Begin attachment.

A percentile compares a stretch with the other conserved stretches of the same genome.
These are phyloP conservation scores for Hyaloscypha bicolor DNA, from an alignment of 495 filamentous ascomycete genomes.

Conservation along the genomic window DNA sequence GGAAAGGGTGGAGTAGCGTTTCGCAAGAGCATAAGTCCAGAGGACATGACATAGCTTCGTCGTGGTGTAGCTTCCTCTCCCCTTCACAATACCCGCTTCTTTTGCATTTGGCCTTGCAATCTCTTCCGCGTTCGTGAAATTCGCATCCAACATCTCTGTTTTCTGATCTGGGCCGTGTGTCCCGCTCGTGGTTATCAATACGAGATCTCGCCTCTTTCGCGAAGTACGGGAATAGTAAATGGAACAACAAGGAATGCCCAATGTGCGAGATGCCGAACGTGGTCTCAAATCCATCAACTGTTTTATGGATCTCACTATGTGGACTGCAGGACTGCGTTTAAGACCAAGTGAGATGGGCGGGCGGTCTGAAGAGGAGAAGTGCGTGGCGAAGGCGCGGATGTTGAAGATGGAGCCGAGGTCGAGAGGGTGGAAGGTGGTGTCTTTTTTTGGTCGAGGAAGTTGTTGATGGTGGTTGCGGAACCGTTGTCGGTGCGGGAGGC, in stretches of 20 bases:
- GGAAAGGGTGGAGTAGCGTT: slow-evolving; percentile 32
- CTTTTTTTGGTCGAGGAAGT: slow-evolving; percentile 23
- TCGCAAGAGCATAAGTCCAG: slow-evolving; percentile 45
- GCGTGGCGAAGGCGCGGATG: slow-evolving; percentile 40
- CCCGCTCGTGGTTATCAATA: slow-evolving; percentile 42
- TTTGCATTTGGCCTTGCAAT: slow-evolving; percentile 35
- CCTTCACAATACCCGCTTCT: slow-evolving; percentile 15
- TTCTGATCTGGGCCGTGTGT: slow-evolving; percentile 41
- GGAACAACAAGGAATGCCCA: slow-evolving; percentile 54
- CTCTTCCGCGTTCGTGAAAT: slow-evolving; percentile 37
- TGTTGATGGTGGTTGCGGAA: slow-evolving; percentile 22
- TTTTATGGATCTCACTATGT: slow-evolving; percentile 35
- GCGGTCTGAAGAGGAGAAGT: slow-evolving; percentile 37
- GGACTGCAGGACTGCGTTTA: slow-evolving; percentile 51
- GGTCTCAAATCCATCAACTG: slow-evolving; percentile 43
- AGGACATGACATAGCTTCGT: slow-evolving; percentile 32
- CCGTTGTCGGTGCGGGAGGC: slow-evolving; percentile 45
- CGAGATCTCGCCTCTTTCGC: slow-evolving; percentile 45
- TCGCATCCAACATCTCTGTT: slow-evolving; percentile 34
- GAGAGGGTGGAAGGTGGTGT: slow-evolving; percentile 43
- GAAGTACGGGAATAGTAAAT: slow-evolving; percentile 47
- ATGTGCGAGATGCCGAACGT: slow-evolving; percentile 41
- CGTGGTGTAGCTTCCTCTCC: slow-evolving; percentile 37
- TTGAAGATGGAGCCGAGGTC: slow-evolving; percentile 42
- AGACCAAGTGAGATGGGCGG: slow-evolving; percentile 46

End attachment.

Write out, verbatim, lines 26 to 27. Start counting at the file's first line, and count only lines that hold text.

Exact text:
- CGTGGTGTAGCTTCCTCTCC: slow-evolving; percentile 37
- TTGAAGATGGAGCCGAGGTC: slow-evolving; percentile 42